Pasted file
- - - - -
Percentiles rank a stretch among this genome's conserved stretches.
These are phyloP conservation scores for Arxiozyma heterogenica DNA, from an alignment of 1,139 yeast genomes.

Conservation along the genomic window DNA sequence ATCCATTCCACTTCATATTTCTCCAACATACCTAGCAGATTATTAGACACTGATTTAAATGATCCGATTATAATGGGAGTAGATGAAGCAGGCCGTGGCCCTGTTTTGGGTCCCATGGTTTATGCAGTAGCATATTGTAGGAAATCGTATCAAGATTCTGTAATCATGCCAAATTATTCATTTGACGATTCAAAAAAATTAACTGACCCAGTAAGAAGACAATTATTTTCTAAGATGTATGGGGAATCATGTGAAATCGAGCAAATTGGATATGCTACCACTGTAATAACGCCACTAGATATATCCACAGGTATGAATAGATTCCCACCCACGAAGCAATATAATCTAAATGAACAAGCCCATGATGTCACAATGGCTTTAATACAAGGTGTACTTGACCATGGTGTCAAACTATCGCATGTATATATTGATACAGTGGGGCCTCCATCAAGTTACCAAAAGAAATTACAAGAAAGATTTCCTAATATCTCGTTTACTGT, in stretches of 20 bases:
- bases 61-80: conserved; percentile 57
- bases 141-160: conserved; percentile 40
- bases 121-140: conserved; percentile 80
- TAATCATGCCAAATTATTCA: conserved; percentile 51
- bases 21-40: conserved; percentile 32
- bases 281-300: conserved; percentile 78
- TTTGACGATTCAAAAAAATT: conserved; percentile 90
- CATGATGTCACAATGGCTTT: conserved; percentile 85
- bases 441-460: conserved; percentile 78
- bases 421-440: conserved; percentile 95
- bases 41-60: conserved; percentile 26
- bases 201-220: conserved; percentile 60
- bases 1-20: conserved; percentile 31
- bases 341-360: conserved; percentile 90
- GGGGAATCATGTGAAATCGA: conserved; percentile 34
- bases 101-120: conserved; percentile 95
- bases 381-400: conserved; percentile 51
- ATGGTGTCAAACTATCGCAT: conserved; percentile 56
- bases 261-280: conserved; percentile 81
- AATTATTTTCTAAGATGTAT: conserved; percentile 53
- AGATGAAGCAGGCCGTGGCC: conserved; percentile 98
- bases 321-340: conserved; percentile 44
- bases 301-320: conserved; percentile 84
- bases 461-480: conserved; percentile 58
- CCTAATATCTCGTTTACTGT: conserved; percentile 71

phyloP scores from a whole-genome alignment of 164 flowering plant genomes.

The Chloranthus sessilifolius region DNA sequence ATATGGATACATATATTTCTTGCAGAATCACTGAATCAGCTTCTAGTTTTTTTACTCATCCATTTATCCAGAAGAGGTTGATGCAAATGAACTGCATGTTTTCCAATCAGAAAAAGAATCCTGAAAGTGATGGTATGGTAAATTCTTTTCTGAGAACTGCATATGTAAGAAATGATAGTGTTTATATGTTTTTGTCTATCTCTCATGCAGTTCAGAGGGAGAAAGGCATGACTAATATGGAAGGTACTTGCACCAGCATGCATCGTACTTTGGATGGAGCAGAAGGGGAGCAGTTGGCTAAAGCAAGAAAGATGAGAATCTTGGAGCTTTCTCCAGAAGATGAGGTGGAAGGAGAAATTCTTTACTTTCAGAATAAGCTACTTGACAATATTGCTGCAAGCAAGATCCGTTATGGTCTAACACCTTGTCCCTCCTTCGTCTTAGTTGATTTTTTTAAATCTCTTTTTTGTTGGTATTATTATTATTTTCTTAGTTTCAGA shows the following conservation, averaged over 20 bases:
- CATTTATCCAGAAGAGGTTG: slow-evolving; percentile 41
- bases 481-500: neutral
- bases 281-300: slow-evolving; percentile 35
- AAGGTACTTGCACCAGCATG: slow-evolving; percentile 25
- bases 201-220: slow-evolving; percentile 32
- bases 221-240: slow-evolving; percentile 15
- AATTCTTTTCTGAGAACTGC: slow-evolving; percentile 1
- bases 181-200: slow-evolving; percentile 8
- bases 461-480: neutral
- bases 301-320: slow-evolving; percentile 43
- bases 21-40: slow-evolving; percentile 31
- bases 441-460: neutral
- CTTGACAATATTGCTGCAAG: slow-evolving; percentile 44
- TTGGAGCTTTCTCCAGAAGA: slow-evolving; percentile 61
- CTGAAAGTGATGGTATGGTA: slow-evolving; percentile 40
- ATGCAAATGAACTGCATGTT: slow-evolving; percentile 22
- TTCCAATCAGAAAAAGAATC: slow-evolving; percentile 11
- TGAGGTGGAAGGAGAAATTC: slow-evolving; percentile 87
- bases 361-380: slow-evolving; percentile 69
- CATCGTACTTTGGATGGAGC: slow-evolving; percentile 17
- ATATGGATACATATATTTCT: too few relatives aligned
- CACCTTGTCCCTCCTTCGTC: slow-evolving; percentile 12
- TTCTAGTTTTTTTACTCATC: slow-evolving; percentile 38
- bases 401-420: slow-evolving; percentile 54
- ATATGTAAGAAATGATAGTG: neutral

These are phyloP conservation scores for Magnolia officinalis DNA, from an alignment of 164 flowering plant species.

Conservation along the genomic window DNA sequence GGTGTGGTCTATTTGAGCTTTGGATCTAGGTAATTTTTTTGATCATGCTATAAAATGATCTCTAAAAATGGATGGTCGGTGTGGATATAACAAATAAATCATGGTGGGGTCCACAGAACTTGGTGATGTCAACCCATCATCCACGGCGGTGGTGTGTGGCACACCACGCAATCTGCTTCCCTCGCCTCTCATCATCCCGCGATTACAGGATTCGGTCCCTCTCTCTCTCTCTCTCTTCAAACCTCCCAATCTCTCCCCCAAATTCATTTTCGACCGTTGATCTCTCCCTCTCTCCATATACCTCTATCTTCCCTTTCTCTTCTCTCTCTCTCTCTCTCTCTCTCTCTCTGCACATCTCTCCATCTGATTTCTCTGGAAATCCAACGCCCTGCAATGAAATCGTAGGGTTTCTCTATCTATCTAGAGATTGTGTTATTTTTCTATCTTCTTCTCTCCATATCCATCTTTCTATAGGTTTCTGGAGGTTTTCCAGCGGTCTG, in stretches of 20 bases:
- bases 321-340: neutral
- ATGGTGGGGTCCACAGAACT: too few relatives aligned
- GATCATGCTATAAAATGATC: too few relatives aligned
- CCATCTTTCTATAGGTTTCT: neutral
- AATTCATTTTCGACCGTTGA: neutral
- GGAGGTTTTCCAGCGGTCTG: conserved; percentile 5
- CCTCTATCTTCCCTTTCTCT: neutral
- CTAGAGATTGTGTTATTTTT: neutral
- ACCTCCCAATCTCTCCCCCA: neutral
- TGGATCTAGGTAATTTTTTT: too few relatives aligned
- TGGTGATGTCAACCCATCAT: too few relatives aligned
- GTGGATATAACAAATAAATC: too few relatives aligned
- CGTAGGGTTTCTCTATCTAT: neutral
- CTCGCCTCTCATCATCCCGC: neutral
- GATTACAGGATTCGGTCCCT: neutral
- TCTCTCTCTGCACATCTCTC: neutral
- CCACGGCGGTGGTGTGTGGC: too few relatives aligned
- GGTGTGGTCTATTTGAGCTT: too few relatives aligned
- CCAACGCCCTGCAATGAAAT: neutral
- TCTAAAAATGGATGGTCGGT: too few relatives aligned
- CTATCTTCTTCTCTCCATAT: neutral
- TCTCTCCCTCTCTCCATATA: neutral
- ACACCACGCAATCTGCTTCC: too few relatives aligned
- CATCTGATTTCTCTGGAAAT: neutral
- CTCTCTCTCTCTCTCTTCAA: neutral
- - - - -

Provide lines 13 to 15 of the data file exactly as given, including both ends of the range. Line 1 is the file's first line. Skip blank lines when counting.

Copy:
- bases 421-440: conserved; percentile 95
- bases 41-60: conserved; percentile 26
- bases 201-220: conserved; percentile 60